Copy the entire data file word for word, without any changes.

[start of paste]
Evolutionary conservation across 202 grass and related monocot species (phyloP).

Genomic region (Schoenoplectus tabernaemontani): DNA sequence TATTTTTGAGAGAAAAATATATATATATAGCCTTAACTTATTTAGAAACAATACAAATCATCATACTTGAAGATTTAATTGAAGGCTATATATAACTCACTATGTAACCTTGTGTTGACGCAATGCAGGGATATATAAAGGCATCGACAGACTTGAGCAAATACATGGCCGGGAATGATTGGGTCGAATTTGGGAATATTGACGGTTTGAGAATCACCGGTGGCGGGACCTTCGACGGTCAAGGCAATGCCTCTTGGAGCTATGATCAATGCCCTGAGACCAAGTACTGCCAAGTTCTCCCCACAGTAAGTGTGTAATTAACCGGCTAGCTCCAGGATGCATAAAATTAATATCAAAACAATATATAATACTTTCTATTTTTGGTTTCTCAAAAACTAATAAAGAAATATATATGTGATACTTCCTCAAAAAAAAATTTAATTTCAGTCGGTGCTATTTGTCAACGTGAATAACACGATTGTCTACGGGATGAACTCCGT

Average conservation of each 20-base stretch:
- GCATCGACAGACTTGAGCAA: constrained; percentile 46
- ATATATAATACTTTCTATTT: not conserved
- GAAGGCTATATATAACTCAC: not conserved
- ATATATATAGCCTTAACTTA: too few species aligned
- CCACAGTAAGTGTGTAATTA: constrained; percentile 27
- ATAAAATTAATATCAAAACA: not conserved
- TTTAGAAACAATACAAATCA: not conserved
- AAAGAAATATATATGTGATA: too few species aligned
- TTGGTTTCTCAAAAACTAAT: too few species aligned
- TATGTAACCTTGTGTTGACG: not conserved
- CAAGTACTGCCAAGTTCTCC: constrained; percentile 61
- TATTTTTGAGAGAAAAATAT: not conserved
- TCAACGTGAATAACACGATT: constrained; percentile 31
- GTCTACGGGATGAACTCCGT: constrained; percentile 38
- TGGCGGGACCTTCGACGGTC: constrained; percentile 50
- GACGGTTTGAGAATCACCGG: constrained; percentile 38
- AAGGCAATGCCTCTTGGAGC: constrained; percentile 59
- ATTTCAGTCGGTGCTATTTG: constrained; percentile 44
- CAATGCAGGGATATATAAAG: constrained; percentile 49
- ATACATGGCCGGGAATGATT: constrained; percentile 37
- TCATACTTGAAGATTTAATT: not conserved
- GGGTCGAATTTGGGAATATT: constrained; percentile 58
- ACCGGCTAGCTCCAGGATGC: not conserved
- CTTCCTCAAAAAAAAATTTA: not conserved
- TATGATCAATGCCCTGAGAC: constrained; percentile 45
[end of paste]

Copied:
Evolutionary conservation across 202 grass and related monocot species (phyloP).

Genomic region (Schoenoplectus tabernaemontani): DNA sequence TATTTTTGAGAGAAAAATATATATATATAGCCTTAACTTATTTAGAAACAATACAAATCATCATACTTGAAGATTTAATTGAAGGCTATATATAACTCACTATGTAACCTTGTGTTGACGCAATGCAGGGATATATAAAGGCATCGACAGACTTGAGCAAATACATGGCCGGGAATGATTGGGTCGAATTTGGGAATATTGACGGTTTGAGAATCACCGGTGGCGGGACCTTCGACGGTCAAGGCAATGCCTCTTGGAGCTATGATCAATGCCCTGAGACCAAGTACTGCCAAGTTCTCCCCACAGTAAGTGTGTAATTAACCGGCTAGCTCCAGGATGCATAAAATTAATATCAAAACAATATATAATACTTTCTATTTTTGGTTTCTCAAAAACTAATAAAGAAATATATATGTGATACTTCCTCAAAAAAAAATTTAATTTCAGTCGGTGCTATTTGTCAACGTGAATAACACGATTGTCTACGGGATGAACTCCGT

Average conservation of each 20-base stretch:
- GCATCGACAGACTTGAGCAA: constrained; percentile 46
- ATATATAATACTTTCTATTT: not conserved
- GAAGGCTATATATAACTCAC: not conserved
- ATATATATAGCCTTAACTTA: too few species aligned
- CCACAGTAAGTGTGTAATTA: constrained; percentile 27
- ATAAAATTAATATCAAAACA: not conserved
- TTTAGAAACAATACAAATCA: not conserved
- AAAGAAATATATATGTGATA: too few species aligned
- TTGGTTTCTCAAAAACTAAT: too few species aligned
- TATGTAACCTTGTGTTGACG: not conserved
- CAAGTACTGCCAAGTTCTCC: constrained; percentile 61
- TATTTTTGAGAGAAAAATAT: not conserved
- TCAACGTGAATAACACGATT: constrained; percentile 31
- GTCTACGGGATGAACTCCGT: constrained; percentile 38
- TGGCGGGACCTTCGACGGTC: constrained; percentile 50
- GACGGTTTGAGAATCACCGG: constrained; percentile 38
- AAGGCAATGCCTCTTGGAGC: constrained; percentile 59
- ATTTCAGTCGGTGCTATTTG: constrained; percentile 44
- CAATGCAGGGATATATAAAG: constrained; percentile 49
- ATACATGGCCGGGAATGATT: constrained; percentile 37
- TCATACTTGAAGATTTAATT: not conserved
- GGGTCGAATTTGGGAATATT: constrained; percentile 58
- ACCGGCTAGCTCCAGGATGC: not conserved
- CTTCCTCAAAAAAAAATTTA: not conserved
- TATGATCAATGCCCTGAGAC: constrained; percentile 45